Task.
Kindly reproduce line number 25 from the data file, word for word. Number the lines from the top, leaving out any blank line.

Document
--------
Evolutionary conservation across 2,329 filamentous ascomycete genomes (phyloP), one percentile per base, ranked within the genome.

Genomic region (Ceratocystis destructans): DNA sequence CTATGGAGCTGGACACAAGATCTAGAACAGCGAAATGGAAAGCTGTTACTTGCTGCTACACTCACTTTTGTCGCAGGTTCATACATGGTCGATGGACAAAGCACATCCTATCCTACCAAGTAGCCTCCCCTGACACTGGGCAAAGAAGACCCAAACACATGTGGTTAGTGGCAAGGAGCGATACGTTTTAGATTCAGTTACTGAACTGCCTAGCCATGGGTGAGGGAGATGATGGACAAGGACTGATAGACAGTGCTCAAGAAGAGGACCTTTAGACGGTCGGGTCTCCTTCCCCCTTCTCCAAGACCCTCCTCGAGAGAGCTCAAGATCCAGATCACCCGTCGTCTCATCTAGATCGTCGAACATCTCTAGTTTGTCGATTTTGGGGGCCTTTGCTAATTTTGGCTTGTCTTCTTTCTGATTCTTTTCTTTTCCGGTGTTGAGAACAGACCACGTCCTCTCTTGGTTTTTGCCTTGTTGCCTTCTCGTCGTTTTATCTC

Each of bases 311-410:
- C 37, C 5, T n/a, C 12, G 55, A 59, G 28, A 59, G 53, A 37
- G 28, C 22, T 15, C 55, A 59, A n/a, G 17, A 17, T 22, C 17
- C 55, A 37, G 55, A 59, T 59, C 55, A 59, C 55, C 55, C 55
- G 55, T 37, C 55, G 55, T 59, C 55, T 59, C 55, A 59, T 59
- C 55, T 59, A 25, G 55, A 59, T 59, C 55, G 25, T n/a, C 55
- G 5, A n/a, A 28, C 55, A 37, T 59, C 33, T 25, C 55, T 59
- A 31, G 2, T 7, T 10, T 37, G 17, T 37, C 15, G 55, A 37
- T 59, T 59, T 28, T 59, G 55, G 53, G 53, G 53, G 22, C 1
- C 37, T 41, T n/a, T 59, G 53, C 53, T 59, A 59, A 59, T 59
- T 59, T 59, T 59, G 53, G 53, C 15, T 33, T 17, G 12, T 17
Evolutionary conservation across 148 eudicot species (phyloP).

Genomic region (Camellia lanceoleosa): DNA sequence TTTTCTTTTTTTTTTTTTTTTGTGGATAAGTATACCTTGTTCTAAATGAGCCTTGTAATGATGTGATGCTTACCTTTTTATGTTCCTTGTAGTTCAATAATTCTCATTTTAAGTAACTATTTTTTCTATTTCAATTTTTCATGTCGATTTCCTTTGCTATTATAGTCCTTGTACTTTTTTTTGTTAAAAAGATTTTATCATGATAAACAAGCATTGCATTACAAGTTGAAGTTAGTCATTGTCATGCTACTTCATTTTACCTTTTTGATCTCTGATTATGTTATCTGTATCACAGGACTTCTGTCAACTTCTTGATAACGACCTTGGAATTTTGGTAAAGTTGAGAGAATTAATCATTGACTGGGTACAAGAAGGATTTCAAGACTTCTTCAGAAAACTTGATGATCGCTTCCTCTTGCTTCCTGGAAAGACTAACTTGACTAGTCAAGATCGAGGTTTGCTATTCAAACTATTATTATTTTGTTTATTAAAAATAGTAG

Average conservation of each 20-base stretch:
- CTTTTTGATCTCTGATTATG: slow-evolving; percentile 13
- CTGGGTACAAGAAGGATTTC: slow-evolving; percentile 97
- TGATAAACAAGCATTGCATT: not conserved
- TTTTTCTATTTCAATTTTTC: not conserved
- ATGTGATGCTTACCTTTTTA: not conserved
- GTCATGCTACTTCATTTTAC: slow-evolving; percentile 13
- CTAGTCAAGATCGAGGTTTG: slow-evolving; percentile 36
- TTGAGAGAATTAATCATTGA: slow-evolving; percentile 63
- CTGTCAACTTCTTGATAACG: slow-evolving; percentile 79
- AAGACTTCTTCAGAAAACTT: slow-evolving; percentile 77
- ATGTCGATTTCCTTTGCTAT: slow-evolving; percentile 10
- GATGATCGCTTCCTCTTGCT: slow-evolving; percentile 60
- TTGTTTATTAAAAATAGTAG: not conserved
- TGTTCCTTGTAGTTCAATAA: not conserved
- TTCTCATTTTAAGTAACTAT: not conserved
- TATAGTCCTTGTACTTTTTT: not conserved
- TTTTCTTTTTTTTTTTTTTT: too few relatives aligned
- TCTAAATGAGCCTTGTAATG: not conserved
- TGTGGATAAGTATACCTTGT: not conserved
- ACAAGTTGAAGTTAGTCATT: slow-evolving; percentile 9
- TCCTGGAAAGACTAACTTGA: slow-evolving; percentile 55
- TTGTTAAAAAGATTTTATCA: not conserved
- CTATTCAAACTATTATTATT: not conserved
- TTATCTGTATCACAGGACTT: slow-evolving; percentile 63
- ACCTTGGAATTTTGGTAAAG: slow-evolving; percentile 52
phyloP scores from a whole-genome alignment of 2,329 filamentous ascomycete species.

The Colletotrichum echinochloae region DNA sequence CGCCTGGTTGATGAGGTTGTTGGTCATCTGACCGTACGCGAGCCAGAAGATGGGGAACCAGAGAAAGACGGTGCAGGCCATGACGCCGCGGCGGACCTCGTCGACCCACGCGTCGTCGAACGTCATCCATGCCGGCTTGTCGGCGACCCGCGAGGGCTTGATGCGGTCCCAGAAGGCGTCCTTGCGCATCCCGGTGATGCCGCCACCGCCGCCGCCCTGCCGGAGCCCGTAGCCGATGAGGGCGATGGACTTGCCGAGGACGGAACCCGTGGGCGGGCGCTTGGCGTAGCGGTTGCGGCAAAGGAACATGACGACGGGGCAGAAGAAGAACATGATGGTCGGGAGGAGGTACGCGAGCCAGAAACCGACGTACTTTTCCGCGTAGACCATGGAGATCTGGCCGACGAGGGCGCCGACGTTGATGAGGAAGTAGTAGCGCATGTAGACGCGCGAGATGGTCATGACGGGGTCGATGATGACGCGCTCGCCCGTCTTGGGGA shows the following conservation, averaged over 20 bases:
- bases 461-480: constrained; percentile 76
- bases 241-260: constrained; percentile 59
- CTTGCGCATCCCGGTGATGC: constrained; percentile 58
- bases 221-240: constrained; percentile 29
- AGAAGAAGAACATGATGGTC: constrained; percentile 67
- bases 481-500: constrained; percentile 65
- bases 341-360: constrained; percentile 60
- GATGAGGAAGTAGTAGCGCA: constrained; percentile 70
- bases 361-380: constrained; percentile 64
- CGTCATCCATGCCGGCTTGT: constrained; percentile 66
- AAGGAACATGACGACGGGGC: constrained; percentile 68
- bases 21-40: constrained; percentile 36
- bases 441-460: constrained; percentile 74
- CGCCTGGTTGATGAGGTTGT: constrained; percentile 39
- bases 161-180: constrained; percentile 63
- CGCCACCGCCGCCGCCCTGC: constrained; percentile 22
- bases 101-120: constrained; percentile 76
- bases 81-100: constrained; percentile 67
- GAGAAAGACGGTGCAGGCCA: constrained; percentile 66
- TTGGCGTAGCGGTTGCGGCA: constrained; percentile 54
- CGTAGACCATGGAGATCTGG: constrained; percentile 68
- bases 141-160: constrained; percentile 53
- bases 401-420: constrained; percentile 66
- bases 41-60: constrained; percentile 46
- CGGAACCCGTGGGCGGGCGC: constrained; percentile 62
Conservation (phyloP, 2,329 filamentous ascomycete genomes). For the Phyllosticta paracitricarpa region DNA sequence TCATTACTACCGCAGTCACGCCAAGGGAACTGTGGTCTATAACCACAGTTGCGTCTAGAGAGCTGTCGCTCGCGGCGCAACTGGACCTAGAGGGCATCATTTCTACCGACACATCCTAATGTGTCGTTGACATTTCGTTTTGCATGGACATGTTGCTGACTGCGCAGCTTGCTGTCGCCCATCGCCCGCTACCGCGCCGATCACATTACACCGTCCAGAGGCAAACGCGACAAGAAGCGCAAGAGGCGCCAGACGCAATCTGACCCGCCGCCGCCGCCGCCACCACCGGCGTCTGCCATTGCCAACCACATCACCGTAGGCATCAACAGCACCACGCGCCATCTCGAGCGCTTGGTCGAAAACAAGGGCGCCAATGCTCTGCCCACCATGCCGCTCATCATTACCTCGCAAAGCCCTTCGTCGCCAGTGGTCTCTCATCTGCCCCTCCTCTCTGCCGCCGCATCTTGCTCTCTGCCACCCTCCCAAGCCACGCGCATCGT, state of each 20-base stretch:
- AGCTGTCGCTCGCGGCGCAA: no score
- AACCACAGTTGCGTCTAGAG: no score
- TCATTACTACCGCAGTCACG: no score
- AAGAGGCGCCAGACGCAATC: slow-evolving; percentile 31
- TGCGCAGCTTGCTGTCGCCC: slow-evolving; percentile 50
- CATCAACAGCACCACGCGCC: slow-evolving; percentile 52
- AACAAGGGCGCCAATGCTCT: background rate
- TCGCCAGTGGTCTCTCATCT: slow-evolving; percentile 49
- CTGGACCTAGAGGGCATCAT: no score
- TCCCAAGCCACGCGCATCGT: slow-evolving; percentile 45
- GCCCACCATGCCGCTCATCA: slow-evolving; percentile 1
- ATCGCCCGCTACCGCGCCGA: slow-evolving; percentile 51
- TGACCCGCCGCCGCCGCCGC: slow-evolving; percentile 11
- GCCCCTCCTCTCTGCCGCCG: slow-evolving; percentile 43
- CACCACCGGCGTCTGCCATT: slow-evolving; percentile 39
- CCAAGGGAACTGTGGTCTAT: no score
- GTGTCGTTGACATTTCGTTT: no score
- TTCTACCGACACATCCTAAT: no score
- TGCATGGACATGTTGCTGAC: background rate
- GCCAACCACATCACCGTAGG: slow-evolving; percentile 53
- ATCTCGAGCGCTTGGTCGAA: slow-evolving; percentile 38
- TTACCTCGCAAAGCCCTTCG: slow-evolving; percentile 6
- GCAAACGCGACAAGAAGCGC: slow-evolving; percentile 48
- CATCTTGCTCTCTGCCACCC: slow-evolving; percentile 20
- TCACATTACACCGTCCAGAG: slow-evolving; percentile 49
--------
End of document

- CTGTCAACTTCTTGATAACG: slow-evolving; percentile 79